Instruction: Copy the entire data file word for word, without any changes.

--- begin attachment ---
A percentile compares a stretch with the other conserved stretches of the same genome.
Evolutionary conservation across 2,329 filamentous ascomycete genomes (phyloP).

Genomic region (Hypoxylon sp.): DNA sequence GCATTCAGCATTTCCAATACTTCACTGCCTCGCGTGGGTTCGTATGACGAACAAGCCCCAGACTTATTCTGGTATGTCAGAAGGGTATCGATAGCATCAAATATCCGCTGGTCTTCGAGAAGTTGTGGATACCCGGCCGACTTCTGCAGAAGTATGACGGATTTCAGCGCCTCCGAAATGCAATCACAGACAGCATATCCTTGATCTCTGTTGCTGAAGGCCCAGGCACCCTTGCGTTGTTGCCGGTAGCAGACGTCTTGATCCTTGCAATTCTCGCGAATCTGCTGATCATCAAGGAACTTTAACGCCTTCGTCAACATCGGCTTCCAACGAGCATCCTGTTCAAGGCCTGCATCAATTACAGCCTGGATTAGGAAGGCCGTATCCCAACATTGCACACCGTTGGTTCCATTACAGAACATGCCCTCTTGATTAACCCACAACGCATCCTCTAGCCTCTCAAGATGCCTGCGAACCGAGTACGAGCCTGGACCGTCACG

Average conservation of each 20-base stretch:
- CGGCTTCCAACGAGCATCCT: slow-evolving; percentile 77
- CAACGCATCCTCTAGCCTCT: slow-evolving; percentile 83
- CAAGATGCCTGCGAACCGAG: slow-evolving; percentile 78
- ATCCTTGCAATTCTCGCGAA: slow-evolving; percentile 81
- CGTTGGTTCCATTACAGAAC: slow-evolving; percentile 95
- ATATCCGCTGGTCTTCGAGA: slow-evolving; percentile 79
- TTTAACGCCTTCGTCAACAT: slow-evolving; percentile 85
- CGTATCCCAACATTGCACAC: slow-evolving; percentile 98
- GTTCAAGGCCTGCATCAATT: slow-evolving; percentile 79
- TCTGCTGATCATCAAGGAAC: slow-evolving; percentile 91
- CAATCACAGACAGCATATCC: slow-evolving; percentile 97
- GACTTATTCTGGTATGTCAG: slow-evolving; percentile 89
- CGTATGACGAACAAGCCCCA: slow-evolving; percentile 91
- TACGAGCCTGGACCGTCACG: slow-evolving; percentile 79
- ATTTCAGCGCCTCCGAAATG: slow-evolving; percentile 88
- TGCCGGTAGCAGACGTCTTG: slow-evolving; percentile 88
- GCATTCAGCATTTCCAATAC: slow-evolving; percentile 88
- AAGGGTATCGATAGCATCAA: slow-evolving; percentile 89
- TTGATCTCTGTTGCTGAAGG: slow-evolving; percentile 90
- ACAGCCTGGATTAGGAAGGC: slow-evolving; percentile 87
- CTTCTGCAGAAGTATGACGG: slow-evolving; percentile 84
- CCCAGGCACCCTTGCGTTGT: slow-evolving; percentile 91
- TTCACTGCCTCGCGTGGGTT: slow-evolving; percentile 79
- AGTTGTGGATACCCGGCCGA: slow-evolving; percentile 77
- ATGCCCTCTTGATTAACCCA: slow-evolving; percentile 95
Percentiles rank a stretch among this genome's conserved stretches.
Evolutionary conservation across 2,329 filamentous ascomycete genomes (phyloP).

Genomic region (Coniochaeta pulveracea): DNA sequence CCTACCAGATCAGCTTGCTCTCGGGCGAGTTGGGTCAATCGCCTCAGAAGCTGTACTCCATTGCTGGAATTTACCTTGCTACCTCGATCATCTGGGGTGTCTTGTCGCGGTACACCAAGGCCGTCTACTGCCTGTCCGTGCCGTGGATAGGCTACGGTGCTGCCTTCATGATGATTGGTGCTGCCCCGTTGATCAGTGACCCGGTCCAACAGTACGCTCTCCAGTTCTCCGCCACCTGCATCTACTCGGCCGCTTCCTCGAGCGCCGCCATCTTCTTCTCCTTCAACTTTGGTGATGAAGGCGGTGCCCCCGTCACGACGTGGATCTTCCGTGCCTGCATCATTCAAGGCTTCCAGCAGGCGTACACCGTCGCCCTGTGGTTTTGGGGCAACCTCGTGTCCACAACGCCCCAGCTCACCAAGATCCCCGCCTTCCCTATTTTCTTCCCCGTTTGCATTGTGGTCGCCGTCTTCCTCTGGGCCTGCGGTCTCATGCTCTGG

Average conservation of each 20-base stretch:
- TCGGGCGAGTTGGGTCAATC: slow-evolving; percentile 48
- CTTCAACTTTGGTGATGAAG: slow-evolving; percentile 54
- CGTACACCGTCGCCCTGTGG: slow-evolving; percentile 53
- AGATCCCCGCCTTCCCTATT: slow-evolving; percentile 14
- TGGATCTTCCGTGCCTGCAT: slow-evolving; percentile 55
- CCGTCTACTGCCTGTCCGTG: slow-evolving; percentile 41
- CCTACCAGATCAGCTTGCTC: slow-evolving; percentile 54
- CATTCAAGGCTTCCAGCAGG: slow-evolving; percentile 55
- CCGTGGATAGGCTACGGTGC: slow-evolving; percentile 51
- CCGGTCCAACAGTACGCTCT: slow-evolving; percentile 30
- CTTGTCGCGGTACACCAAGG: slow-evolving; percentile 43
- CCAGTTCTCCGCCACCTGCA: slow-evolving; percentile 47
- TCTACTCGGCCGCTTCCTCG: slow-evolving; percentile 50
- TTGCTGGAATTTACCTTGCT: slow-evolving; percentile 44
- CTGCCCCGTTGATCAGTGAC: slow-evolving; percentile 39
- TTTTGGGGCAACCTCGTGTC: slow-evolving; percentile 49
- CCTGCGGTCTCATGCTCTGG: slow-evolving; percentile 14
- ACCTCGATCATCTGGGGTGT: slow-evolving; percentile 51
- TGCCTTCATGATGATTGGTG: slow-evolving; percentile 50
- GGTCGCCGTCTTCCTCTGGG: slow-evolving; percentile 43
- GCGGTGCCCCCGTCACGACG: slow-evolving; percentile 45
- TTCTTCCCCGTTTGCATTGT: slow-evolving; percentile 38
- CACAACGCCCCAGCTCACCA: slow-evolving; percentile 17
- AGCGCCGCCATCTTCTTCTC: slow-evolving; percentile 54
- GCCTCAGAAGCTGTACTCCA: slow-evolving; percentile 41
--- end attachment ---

A percentile compares a stretch with the other conserved stretches of the same genome.
Evolutionary conservation across 2,329 filamentous ascomycete genomes (phyloP).

Genomic region (Hypoxylon sp.): DNA sequence GCATTCAGCATTTCCAATACTTCACTGCCTCGCGTGGGTTCGTATGACGAACAAGCCCCAGACTTATTCTGGTATGTCAGAAGGGTATCGATAGCATCAAATATCCGCTGGTCTTCGAGAAGTTGTGGATACCCGGCCGACTTCTGCAGAAGTATGACGGATTTCAGCGCCTCCGAAATGCAATCACAGACAGCATATCCTTGATCTCTGTTGCTGAAGGCCCAGGCACCCTTGCGTTGTTGCCGGTAGCAGACGTCTTGATCCTTGCAATTCTCGCGAATCTGCTGATCATCAAGGAACTTTAACGCCTTCGTCAACATCGGCTTCCAACGAGCATCCTGTTCAAGGCCTGCATCAATTACAGCCTGGATTAGGAAGGCCGTATCCCAACATTGCACACCGTTGGTTCCATTACAGAACATGCCCTCTTGATTAACCCACAACGCATCCTCTAGCCTCTCAAGATGCCTGCGAACCGAGTACGAGCCTGGACCGTCACG

Average conservation of each 20-base stretch:
- CGGCTTCCAACGAGCATCCT: slow-evolving; percentile 77
- CAACGCATCCTCTAGCCTCT: slow-evolving; percentile 83
- CAAGATGCCTGCGAACCGAG: slow-evolving; percentile 78
- ATCCTTGCAATTCTCGCGAA: slow-evolving; percentile 81
- CGTTGGTTCCATTACAGAAC: slow-evolving; percentile 95
- ATATCCGCTGGTCTTCGAGA: slow-evolving; percentile 79
- TTTAACGCCTTCGTCAACAT: slow-evolving; percentile 85
- CGTATCCCAACATTGCACAC: slow-evolving; percentile 98
- GTTCAAGGCCTGCATCAATT: slow-evolving; percentile 79
- TCTGCTGATCATCAAGGAAC: slow-evolving; percentile 91
- CAATCACAGACAGCATATCC: slow-evolving; percentile 97
- GACTTATTCTGGTATGTCAG: slow-evolving; percentile 89
- CGTATGACGAACAAGCCCCA: slow-evolving; percentile 91
- TACGAGCCTGGACCGTCACG: slow-evolving; percentile 79
- ATTTCAGCGCCTCCGAAATG: slow-evolving; percentile 88
- TGCCGGTAGCAGACGTCTTG: slow-evolving; percentile 88
- GCATTCAGCATTTCCAATAC: slow-evolving; percentile 88
- AAGGGTATCGATAGCATCAA: slow-evolving; percentile 89
- TTGATCTCTGTTGCTGAAGG: slow-evolving; percentile 90
- ACAGCCTGGATTAGGAAGGC: slow-evolving; percentile 87
- CTTCTGCAGAAGTATGACGG: slow-evolving; percentile 84
- CCCAGGCACCCTTGCGTTGT: slow-evolving; percentile 91
- TTCACTGCCTCGCGTGGGTT: slow-evolving; percentile 79
- AGTTGTGGATACCCGGCCGA: slow-evolving; percentile 77
- ATGCCCTCTTGATTAACCCA: slow-evolving; percentile 95
Percentiles rank a stretch among this genome's conserved stretches.
Evolutionary conservation across 2,329 filamentous ascomycete genomes (phyloP).

Genomic region (Coniochaeta pulveracea): DNA sequence CCTACCAGATCAGCTTGCTCTCGGGCGAGTTGGGTCAATCGCCTCAGAAGCTGTACTCCATTGCTGGAATTTACCTTGCTACCTCGATCATCTGGGGTGTCTTGTCGCGGTACACCAAGGCCGTCTACTGCCTGTCCGTGCCGTGGATAGGCTACGGTGCTGCCTTCATGATGATTGGTGCTGCCCCGTTGATCAGTGACCCGGTCCAACAGTACGCTCTCCAGTTCTCCGCCACCTGCATCTACTCGGCCGCTTCCTCGAGCGCCGCCATCTTCTTCTCCTTCAACTTTGGTGATGAAGGCGGTGCCCCCGTCACGACGTGGATCTTCCGTGCCTGCATCATTCAAGGCTTCCAGCAGGCGTACACCGTCGCCCTGTGGTTTTGGGGCAACCTCGTGTCCACAACGCCCCAGCTCACCAAGATCCCCGCCTTCCCTATTTTCTTCCCCGTTTGCATTGTGGTCGCCGTCTTCCTCTGGGCCTGCGGTCTCATGCTCTGG

Average conservation of each 20-base stretch:
- TCGGGCGAGTTGGGTCAATC: slow-evolving; percentile 48
- CTTCAACTTTGGTGATGAAG: slow-evolving; percentile 54
- CGTACACCGTCGCCCTGTGG: slow-evolving; percentile 53
- AGATCCCCGCCTTCCCTATT: slow-evolving; percentile 14
- TGGATCTTCCGTGCCTGCAT: slow-evolving; percentile 55
- CCGTCTACTGCCTGTCCGTG: slow-evolving; percentile 41
- CCTACCAGATCAGCTTGCTC: slow-evolving; percentile 54
- CATTCAAGGCTTCCAGCAGG: slow-evolving; percentile 55
- CCGTGGATAGGCTACGGTGC: slow-evolving; percentile 51
- CCGGTCCAACAGTACGCTCT: slow-evolving; percentile 30
- CTTGTCGCGGTACACCAAGG: slow-evolving; percentile 43
- CCAGTTCTCCGCCACCTGCA: slow-evolving; percentile 47
- TCTACTCGGCCGCTTCCTCG: slow-evolving; percentile 50
- TTGCTGGAATTTACCTTGCT: slow-evolving; percentile 44
- CTGCCCCGTTGATCAGTGAC: slow-evolving; percentile 39
- TTTTGGGGCAACCTCGTGTC: slow-evolving; percentile 49
- CCTGCGGTCTCATGCTCTGG: slow-evolving; percentile 14
- ACCTCGATCATCTGGGGTGT: slow-evolving; percentile 51
- TGCCTTCATGATGATTGGTG: slow-evolving; percentile 50
- GGTCGCCGTCTTCCTCTGGG: slow-evolving; percentile 43
- GCGGTGCCCCCGTCACGACG: slow-evolving; percentile 45
- TTCTTCCCCGTTTGCATTGT: slow-evolving; percentile 38
- CACAACGCCCCAGCTCACCA: slow-evolving; percentile 17
- AGCGCCGCCATCTTCTTCTC: slow-evolving; percentile 54
- GCCTCAGAAGCTGTACTCCA: slow-evolving; percentile 41